Fossil ‘shark’ from China may be the oldest human jawed ancestor

(ORDO NEWS) — The first vertebrates with jaws appeared on Earth in the early Silurian period, and it is from these fish-like creatures that all modern terrestrial vertebrates, from frogs to humans, originate.

The earliest representatives of this group are poorly known, but recently Chinese scientists were lucky to discover what may be the oldest jawed animal on the planet: the shark-like fish is about 420 million years old.

Acanthodes were strange fish, distant relatives of modern sharks, but combining features of both cartilaginous and bony fish in the skeletal structure. Unlike modern sharks, these animals had bone armor, and long sharp spikes grew in front of each fin, except for the tail.

Despite their bizarre appearance, acanthodes are directly related to modern terrestrial vertebrates, including humans: they were the oldest vertebrates that developed toothy jaws. In the future, this anatomical danger will determine the dominant position of the jaws on Earth.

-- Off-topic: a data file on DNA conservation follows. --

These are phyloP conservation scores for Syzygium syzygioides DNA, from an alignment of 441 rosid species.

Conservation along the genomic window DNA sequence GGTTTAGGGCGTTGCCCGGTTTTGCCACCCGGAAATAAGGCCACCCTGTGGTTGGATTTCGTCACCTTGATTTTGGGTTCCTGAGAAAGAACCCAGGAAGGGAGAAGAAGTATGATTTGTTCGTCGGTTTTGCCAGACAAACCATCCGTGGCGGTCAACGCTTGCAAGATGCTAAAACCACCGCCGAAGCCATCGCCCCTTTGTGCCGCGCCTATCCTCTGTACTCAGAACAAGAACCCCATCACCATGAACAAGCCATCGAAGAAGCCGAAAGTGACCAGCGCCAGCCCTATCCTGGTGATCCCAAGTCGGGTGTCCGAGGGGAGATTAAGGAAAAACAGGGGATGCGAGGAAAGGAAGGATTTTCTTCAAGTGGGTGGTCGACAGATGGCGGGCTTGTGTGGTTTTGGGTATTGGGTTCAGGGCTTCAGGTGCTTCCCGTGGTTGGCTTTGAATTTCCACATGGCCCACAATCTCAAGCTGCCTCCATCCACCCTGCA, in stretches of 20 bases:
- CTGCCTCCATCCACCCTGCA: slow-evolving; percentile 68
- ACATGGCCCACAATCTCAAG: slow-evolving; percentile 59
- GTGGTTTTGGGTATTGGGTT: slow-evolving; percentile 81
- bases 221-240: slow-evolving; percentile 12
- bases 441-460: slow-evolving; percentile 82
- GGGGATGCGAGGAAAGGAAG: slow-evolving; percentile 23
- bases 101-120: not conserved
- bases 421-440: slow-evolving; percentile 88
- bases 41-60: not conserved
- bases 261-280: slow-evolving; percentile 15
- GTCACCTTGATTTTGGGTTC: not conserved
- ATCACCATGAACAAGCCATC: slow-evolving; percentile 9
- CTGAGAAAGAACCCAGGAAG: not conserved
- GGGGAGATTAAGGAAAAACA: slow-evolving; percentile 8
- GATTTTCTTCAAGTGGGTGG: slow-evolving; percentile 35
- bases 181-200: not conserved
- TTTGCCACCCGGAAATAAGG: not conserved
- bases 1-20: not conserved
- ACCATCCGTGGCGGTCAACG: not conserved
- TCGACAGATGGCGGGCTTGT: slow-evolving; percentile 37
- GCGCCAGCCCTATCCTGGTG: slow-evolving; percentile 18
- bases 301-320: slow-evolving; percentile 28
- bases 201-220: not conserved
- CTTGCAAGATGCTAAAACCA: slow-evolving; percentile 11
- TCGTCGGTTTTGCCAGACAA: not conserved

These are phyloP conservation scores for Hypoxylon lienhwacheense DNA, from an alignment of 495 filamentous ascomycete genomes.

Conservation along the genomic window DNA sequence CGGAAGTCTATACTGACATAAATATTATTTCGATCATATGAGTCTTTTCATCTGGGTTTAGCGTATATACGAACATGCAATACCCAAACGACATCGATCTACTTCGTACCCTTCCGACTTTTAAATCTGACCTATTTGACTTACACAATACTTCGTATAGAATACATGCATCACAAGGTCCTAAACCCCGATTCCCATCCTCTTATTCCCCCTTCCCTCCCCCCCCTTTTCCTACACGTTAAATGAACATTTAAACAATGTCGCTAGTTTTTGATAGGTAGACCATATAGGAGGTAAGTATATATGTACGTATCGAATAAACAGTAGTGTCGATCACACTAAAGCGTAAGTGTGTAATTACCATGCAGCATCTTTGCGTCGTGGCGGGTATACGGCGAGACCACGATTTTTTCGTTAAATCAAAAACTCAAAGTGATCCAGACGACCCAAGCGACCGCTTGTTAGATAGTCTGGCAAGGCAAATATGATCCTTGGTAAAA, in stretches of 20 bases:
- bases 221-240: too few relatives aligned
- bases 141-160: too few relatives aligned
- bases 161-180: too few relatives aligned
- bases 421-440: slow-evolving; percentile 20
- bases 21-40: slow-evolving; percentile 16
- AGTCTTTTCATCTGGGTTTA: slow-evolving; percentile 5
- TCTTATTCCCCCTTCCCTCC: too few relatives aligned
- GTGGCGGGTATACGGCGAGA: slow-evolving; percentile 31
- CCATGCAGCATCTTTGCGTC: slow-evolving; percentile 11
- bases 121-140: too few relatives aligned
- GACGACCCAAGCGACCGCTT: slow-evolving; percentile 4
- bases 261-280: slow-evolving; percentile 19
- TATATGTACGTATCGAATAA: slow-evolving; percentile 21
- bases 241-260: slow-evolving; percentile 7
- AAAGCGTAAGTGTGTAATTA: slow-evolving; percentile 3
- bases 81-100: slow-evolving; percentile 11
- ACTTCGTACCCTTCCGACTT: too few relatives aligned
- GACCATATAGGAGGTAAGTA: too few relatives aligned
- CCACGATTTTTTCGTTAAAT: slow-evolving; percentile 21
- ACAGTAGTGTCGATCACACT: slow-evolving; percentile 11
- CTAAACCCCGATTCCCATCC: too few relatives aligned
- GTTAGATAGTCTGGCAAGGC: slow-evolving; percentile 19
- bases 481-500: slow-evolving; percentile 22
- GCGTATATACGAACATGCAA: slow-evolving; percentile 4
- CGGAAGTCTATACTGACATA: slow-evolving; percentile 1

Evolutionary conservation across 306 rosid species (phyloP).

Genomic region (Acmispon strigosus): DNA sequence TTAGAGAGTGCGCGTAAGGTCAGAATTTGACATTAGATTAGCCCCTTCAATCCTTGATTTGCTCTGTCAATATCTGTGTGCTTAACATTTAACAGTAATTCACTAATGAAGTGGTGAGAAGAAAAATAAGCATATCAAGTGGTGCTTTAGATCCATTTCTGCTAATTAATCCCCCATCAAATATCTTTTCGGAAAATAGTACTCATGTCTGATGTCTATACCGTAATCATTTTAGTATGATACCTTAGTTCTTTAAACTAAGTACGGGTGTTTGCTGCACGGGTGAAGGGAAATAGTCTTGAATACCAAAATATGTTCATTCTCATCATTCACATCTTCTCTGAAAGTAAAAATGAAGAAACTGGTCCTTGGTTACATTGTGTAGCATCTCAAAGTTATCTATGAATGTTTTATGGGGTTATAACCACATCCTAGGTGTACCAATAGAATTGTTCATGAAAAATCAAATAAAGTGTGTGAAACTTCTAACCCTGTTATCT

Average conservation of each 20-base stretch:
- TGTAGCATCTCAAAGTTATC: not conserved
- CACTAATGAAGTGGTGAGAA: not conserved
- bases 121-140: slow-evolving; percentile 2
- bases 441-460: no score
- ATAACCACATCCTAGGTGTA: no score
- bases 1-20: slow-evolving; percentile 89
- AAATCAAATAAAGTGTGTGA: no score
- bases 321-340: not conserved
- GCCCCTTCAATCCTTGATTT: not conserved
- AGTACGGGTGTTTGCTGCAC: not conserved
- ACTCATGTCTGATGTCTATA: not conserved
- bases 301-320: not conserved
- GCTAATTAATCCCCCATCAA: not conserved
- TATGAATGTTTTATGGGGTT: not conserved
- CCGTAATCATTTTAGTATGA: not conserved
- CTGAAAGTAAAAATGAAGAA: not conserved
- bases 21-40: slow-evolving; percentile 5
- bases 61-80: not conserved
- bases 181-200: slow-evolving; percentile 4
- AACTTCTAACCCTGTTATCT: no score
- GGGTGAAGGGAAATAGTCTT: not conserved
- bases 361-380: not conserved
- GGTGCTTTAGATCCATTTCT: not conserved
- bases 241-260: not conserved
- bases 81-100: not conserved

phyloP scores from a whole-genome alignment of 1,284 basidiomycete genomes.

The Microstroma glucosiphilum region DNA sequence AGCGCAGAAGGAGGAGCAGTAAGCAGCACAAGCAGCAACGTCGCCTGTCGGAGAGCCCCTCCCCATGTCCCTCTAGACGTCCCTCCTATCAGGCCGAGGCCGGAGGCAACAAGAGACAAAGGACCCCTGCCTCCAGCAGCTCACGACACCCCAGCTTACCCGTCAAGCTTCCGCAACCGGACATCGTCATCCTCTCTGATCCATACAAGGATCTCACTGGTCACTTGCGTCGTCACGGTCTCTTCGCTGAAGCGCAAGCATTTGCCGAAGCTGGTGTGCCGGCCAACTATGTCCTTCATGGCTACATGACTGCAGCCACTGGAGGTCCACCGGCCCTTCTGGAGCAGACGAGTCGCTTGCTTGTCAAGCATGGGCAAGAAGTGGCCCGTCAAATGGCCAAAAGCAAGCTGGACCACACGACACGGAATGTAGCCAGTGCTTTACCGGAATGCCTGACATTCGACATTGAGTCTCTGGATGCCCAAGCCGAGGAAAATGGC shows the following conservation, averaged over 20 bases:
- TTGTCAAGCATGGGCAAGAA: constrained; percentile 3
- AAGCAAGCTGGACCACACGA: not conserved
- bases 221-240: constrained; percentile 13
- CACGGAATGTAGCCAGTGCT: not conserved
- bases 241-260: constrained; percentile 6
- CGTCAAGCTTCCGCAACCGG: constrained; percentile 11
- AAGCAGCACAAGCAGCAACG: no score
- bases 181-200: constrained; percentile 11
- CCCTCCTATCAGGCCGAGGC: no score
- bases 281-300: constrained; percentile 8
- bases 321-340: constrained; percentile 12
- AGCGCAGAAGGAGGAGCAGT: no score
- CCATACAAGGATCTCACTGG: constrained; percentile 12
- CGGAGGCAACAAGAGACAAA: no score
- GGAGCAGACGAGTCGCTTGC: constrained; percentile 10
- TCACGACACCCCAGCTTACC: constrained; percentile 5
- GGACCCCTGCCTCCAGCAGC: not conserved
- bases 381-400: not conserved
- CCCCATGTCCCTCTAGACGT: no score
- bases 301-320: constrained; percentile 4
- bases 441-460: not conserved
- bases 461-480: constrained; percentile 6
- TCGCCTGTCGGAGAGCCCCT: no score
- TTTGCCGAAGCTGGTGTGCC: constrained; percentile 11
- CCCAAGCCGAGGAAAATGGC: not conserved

Fossils of a new fish species found in the southern Chinese province of Guizhou , they represent thousands of skeletal fragments that scientists had to painstakingly put together. The fish was named fanjingshania ( Fanjingshania renovata ) – in honor of the famous UNESCO World Heritage Site located in the same province.

The body of the fanjingshan bristled with many bone spikes, and dentin was revealed in its scales, a substance that strengthens our teeth and is part of the scales of modern sharks.

Curiously, although the skeletal structure of the fish resembled sharks and rays, scientists found signs of resorption and remodeling in its bones, processes that are still observed in the development of the skeleton of bony fish and land vertebrates.

Fossil shark from China may be the oldest human jawed ancestor 2
Fanjingshan in its native habitat – the shallow Silurian Sea

Thus, the structure of fanjingshan combined features of cartilaginous and bony fish, although phylogenetically it was still closer to sharks than to sturgeons and crucian carp.

Located at the very base of the evolutionary tree of jawed jaws, this amazing fish allows us to understand what the first animals of the Earth looked like, armed with toothy jaws – the common ancestors of all modern land vertebrates.


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